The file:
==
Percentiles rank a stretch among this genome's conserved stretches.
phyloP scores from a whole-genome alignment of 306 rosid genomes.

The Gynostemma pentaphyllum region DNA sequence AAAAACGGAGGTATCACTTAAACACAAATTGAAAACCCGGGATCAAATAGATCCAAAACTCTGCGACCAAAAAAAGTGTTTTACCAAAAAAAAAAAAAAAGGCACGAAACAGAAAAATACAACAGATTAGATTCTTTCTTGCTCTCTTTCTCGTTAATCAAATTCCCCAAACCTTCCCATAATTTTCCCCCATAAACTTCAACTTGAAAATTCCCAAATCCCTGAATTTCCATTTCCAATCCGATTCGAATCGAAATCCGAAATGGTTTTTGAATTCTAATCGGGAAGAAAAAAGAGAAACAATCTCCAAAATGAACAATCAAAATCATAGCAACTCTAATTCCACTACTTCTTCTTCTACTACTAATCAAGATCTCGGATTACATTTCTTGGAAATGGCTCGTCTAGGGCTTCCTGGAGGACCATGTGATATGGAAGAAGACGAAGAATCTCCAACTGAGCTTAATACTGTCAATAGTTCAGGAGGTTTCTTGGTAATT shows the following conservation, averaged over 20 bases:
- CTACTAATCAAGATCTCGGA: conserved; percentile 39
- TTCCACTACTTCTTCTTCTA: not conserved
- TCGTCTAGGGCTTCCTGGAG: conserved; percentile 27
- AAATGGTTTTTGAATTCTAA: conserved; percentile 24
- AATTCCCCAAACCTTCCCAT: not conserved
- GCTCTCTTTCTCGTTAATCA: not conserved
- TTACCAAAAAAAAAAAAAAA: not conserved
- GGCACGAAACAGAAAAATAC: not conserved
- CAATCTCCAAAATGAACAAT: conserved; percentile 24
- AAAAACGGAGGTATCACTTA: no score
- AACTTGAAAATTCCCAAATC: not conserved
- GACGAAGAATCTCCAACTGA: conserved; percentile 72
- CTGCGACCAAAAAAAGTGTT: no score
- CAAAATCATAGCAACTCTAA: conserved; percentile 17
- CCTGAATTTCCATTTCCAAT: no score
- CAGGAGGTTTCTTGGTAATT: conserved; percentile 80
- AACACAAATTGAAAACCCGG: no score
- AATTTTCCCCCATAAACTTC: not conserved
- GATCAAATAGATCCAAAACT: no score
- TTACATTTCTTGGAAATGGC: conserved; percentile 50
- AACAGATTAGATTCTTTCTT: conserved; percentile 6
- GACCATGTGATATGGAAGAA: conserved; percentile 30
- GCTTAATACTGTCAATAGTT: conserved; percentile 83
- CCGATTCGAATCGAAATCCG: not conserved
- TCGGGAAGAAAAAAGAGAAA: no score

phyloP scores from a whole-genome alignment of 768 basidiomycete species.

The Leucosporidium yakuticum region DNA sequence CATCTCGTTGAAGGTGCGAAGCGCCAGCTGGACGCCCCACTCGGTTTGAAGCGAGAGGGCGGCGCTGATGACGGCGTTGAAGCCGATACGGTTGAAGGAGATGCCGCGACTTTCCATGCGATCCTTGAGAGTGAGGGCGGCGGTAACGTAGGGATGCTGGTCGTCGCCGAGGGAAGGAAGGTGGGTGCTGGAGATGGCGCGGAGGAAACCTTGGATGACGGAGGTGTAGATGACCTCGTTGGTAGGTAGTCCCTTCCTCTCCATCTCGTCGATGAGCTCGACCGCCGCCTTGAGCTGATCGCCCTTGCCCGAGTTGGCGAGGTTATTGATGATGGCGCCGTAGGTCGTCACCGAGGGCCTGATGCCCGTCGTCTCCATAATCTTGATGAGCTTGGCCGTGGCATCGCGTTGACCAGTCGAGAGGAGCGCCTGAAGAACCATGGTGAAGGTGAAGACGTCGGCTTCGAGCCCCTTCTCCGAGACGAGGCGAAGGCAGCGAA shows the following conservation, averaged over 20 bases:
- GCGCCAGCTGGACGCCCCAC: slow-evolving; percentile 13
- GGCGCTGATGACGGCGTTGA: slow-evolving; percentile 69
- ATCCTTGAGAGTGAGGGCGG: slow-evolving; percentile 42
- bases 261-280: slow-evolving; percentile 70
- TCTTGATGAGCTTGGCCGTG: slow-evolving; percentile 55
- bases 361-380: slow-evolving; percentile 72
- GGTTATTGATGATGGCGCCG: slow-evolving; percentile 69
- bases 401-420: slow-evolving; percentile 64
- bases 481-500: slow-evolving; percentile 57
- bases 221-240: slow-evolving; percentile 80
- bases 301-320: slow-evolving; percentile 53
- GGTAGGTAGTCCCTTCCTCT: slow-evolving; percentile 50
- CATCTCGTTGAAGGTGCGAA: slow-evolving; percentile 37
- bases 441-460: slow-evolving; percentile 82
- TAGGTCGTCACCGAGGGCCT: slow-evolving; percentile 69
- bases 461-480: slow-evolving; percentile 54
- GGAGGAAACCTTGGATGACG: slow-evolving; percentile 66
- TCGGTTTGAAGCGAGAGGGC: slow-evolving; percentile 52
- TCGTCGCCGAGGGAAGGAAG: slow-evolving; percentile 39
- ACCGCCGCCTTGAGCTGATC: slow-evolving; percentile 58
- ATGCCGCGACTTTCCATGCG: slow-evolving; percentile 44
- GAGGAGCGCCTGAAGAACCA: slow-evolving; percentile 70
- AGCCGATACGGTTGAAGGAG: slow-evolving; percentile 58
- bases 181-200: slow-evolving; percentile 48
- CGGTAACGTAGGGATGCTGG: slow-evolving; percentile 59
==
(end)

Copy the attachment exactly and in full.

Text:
Percentiles rank a stretch among this genome's conserved stretches.
phyloP scores from a whole-genome alignment of 306 rosid genomes.

The Gynostemma pentaphyllum region DNA sequence AAAAACGGAGGTATCACTTAAACACAAATTGAAAACCCGGGATCAAATAGATCCAAAACTCTGCGACCAAAAAAAGTGTTTTACCAAAAAAAAAAAAAAAGGCACGAAACAGAAAAATACAACAGATTAGATTCTTTCTTGCTCTCTTTCTCGTTAATCAAATTCCCCAAACCTTCCCATAATTTTCCCCCATAAACTTCAACTTGAAAATTCCCAAATCCCTGAATTTCCATTTCCAATCCGATTCGAATCGAAATCCGAAATGGTTTTTGAATTCTAATCGGGAAGAAAAAAGAGAAACAATCTCCAAAATGAACAATCAAAATCATAGCAACTCTAATTCCACTACTTCTTCTTCTACTACTAATCAAGATCTCGGATTACATTTCTTGGAAATGGCTCGTCTAGGGCTTCCTGGAGGACCATGTGATATGGAAGAAGACGAAGAATCTCCAACTGAGCTTAATACTGTCAATAGTTCAGGAGGTTTCTTGGTAATT shows the following conservation, averaged over 20 bases:
- CTACTAATCAAGATCTCGGA: conserved; percentile 39
- TTCCACTACTTCTTCTTCTA: not conserved
- TCGTCTAGGGCTTCCTGGAG: conserved; percentile 27
- AAATGGTTTTTGAATTCTAA: conserved; percentile 24
- AATTCCCCAAACCTTCCCAT: not conserved
- GCTCTCTTTCTCGTTAATCA: not conserved
- TTACCAAAAAAAAAAAAAAA: not conserved
- GGCACGAAACAGAAAAATAC: not conserved
- CAATCTCCAAAATGAACAAT: conserved; percentile 24
- AAAAACGGAGGTATCACTTA: no score
- AACTTGAAAATTCCCAAATC: not conserved
- GACGAAGAATCTCCAACTGA: conserved; percentile 72
- CTGCGACCAAAAAAAGTGTT: no score
- CAAAATCATAGCAACTCTAA: conserved; percentile 17
- CCTGAATTTCCATTTCCAAT: no score
- CAGGAGGTTTCTTGGTAATT: conserved; percentile 80
- AACACAAATTGAAAACCCGG: no score
- AATTTTCCCCCATAAACTTC: not conserved
- GATCAAATAGATCCAAAACT: no score
- TTACATTTCTTGGAAATGGC: conserved; percentile 50
- AACAGATTAGATTCTTTCTT: conserved; percentile 6
- GACCATGTGATATGGAAGAA: conserved; percentile 30
- GCTTAATACTGTCAATAGTT: conserved; percentile 83
- CCGATTCGAATCGAAATCCG: not conserved
- TCGGGAAGAAAAAAGAGAAA: no score

phyloP scores from a whole-genome alignment of 768 basidiomycete species.

The Leucosporidium yakuticum region DNA sequence CATCTCGTTGAAGGTGCGAAGCGCCAGCTGGACGCCCCACTCGGTTTGAAGCGAGAGGGCGGCGCTGATGACGGCGTTGAAGCCGATACGGTTGAAGGAGATGCCGCGACTTTCCATGCGATCCTTGAGAGTGAGGGCGGCGGTAACGTAGGGATGCTGGTCGTCGCCGAGGGAAGGAAGGTGGGTGCTGGAGATGGCGCGGAGGAAACCTTGGATGACGGAGGTGTAGATGACCTCGTTGGTAGGTAGTCCCTTCCTCTCCATCTCGTCGATGAGCTCGACCGCCGCCTTGAGCTGATCGCCCTTGCCCGAGTTGGCGAGGTTATTGATGATGGCGCCGTAGGTCGTCACCGAGGGCCTGATGCCCGTCGTCTCCATAATCTTGATGAGCTTGGCCGTGGCATCGCGTTGACCAGTCGAGAGGAGCGCCTGAAGAACCATGGTGAAGGTGAAGACGTCGGCTTCGAGCCCCTTCTCCGAGACGAGGCGAAGGCAGCGAA shows the following conservation, averaged over 20 bases:
- GCGCCAGCTGGACGCCCCAC: slow-evolving; percentile 13
- GGCGCTGATGACGGCGTTGA: slow-evolving; percentile 69
- ATCCTTGAGAGTGAGGGCGG: slow-evolving; percentile 42
- bases 261-280: slow-evolving; percentile 70
- TCTTGATGAGCTTGGCCGTG: slow-evolving; percentile 55
- bases 361-380: slow-evolving; percentile 72
- GGTTATTGATGATGGCGCCG: slow-evolving; percentile 69
- bases 401-420: slow-evolving; percentile 64
- bases 481-500: slow-evolving; percentile 57
- bases 221-240: slow-evolving; percentile 80
- bases 301-320: slow-evolving; percentile 53
- GGTAGGTAGTCCCTTCCTCT: slow-evolving; percentile 50
- CATCTCGTTGAAGGTGCGAA: slow-evolving; percentile 37
- bases 441-460: slow-evolving; percentile 82
- TAGGTCGTCACCGAGGGCCT: slow-evolving; percentile 69
- bases 461-480: slow-evolving; percentile 54
- GGAGGAAACCTTGGATGACG: slow-evolving; percentile 66
- TCGGTTTGAAGCGAGAGGGC: slow-evolving; percentile 52
- TCGTCGCCGAGGGAAGGAAG: slow-evolving; percentile 39
- ACCGCCGCCTTGAGCTGATC: slow-evolving; percentile 58
- ATGCCGCGACTTTCCATGCG: slow-evolving; percentile 44
- GAGGAGCGCCTGAAGAACCA: slow-evolving; percentile 70
- AGCCGATACGGTTGAAGGAG: slow-evolving; percentile 58
- bases 181-200: slow-evolving; percentile 48
- CGGTAACGTAGGGATGCTGG: slow-evolving; percentile 59